Tag Archives: literature

Blood Diamond

 “The Moonstone” is a novel that after it is read, still seems impossible to write. First, there is the simple anomaly that “The Moonstone,” a detective fiction, not only resists the temptation to be read once and shelved after the … Continue reading

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Flann O’Brien’s “The Various Lives Of Keats And Chapman (Including ‘The Brother’)”

The relationship between Flann O’Brien (also Brian O’Nolan, also Myles na Gopaleen) to the other canonical Irish writers of the twentieth century: Yeats, Joyce, and Beckett, is a tricky one. For the average reader, that is the reader who was … Continue reading

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George Bernard Shaw’s “Love Among The Artists”

Several months ago, my friend and I visited a local used bookstore. Among the gems that I collected were a short story collection by Aleister Crowley (a superstitious sort, I have not and do not intend to open the pages … Continue reading

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An Unthinkable Existence: David Levithan’s “Every Day”

In writing, love is cruel. It is stitched together with “yeses” and “nos” and is built from the bottom up with pieces that cannot not synchronize; that is, with bits that refuse to fit to form. What is a love story without … Continue reading

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Honore de Balzac’s “Seraphita”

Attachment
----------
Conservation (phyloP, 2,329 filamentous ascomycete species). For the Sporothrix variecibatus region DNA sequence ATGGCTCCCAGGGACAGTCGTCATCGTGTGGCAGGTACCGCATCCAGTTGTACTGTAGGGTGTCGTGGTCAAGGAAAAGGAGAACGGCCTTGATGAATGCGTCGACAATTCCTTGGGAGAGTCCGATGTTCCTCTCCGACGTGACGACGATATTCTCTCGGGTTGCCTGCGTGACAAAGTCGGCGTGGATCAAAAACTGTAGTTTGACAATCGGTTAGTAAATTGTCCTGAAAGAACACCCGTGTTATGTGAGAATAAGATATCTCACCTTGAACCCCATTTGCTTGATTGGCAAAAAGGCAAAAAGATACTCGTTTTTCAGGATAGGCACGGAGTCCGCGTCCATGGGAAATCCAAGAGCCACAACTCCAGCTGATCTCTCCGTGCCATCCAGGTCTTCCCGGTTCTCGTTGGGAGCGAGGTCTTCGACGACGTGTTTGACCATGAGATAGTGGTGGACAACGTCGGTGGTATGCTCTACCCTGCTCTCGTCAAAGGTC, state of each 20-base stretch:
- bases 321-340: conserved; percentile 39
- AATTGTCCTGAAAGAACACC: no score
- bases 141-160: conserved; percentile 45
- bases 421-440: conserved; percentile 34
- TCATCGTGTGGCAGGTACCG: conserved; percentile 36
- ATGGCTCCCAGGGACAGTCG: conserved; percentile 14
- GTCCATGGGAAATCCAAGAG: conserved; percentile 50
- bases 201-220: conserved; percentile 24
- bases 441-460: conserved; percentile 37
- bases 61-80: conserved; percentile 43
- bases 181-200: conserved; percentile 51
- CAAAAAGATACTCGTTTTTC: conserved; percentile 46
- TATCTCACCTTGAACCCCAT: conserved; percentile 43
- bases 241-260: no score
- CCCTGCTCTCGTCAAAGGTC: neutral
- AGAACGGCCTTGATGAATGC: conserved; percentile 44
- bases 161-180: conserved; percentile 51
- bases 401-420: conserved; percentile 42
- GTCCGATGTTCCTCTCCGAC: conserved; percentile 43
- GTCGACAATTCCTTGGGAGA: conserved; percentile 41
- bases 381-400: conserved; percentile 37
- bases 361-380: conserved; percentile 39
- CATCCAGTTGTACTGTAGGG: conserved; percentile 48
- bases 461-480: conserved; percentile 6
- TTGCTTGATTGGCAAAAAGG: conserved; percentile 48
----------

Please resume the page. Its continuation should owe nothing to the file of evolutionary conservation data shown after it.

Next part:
Where does one even begin when diving into one of the 19th century’s greatest literary composers? Honore de Balzac, with his prestigious name and astounding literary oeuvre, certainly does not make the task easy: that being said, simply choosing a … Continue reading

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Paul Auster’s “The New York Trilogy”

“Whether it might have turned out differently, or whether it was all predetermined…is not the question. The question is the story itself, and whether or not it means something is not for the story to tell.” Such are the words … Continue reading

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Do Politics Ruin Poetry?

On Sunday, January 20, 2013, Richard Blanco, an openly gay Latino immigrant, delivered Barack Obama’s inauguration poem: “One Today.” It was called a “fine example of public poetry” by Entertainment Weekly, alongside the attributive adjectives “humble” and “modest.” (Although The … Continue reading

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